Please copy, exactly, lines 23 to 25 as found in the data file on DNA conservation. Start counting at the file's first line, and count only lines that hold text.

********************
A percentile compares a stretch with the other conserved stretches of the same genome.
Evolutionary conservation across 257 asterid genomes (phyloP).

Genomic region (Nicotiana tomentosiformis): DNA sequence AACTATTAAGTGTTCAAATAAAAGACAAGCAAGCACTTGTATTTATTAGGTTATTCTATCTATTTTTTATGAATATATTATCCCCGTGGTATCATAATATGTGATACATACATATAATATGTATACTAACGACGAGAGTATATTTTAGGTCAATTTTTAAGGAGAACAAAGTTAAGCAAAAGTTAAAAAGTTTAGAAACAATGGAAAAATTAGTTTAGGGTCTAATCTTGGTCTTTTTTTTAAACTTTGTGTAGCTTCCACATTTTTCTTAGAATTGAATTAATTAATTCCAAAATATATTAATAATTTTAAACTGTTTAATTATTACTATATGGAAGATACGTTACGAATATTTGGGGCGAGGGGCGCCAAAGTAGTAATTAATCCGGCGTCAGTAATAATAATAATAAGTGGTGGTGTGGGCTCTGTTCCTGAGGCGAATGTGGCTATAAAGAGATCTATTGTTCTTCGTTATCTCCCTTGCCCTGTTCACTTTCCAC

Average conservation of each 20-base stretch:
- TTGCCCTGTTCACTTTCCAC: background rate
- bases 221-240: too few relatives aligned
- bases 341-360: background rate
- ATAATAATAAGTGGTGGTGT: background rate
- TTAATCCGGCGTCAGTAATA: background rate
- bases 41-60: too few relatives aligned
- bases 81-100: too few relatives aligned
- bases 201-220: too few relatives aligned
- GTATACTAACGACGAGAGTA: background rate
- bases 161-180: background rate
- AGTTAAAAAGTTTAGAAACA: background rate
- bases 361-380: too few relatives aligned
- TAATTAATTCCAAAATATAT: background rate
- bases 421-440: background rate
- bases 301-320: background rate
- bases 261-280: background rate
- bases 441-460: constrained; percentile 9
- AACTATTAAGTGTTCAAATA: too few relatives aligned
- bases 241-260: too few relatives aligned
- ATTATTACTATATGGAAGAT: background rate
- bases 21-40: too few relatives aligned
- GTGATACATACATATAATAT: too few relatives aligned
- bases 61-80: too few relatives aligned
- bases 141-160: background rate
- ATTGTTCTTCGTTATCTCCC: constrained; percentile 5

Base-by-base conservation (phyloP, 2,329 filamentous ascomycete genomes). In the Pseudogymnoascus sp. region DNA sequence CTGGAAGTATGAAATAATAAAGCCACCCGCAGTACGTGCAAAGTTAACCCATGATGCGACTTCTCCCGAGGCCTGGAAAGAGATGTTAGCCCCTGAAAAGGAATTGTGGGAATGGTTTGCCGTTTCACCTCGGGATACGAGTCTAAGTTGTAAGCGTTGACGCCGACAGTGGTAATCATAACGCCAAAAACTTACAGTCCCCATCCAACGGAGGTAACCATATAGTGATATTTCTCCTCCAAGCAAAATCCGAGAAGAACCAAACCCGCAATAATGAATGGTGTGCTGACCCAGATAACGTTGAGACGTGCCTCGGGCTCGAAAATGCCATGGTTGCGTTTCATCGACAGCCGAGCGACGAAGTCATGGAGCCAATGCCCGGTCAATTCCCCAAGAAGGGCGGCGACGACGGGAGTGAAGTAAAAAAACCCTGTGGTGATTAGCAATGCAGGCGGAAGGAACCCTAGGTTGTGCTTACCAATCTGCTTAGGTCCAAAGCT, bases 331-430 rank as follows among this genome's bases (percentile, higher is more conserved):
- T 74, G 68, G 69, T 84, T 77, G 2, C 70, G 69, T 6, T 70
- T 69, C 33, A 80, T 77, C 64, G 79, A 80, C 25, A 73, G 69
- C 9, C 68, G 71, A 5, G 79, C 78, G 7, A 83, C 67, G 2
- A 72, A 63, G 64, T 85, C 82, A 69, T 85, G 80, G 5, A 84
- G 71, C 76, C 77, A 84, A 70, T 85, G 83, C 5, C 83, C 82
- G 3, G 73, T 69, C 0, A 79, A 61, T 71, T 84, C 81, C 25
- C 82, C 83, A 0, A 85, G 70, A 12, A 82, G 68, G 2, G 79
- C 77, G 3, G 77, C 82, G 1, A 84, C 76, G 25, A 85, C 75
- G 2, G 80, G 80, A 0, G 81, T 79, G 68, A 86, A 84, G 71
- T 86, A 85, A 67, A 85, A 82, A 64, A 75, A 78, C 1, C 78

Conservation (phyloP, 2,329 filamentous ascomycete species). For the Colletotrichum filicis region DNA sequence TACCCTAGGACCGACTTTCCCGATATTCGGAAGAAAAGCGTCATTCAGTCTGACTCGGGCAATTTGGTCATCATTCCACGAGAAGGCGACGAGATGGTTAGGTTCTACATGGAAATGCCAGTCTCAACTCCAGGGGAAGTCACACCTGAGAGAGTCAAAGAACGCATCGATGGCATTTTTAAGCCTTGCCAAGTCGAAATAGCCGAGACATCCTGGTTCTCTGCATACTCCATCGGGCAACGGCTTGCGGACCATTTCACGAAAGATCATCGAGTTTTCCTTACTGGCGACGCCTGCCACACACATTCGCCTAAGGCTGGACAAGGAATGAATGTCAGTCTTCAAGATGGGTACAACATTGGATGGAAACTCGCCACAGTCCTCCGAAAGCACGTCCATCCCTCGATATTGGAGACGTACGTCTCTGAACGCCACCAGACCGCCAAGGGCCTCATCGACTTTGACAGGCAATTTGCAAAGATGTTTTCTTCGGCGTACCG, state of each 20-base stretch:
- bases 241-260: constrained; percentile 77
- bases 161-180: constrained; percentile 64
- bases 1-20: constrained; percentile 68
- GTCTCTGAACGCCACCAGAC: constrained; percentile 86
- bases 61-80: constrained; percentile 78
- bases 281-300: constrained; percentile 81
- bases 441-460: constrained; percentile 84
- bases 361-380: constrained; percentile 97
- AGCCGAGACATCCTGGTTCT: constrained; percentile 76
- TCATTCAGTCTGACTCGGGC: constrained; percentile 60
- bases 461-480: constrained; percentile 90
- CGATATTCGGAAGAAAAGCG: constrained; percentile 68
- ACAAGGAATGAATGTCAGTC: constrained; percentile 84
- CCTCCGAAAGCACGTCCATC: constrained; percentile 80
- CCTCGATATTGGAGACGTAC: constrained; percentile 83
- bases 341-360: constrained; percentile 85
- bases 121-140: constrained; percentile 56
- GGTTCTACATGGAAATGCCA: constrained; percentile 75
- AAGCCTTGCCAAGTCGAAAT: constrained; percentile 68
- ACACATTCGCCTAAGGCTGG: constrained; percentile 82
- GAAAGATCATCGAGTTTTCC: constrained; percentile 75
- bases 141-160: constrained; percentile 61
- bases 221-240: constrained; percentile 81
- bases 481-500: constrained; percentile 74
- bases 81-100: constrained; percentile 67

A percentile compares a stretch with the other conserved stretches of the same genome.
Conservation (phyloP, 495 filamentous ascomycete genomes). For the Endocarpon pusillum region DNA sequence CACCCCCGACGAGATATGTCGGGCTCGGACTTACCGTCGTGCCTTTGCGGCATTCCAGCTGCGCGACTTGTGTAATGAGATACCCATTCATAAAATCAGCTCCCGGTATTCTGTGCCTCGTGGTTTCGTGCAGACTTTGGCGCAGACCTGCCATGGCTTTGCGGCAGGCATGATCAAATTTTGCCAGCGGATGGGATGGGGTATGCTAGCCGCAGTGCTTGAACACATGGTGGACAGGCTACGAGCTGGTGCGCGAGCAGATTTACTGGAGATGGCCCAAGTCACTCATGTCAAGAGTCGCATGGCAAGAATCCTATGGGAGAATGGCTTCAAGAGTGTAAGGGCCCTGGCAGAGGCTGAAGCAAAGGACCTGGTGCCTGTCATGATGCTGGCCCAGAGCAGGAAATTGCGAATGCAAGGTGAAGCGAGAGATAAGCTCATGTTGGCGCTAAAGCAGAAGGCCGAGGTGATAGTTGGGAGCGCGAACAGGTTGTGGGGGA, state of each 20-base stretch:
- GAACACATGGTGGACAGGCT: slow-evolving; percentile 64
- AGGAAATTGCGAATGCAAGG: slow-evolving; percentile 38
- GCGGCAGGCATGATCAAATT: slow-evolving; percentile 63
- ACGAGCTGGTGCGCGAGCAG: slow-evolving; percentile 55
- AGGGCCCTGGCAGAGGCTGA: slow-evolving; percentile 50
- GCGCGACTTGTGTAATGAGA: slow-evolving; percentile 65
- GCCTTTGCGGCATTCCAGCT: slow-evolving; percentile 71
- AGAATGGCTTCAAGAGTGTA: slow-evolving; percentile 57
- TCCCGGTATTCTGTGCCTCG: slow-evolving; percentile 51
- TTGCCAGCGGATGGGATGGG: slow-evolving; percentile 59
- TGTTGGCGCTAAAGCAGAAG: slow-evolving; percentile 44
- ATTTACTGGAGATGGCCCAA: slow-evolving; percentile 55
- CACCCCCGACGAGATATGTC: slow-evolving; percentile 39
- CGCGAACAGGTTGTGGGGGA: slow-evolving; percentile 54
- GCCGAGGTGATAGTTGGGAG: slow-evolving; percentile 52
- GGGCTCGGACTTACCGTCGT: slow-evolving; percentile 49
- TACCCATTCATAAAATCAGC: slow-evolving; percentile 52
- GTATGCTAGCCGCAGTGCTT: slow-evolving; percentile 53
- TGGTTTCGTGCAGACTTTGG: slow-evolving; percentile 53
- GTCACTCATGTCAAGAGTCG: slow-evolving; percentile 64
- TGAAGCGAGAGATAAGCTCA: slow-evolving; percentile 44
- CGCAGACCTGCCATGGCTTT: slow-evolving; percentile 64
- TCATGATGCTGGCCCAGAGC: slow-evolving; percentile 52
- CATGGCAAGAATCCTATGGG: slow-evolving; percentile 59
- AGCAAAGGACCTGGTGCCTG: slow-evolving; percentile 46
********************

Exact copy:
- bases 241-260: too few relatives aligned
- ATTATTACTATATGGAAGAT: background rate
- bases 21-40: too few relatives aligned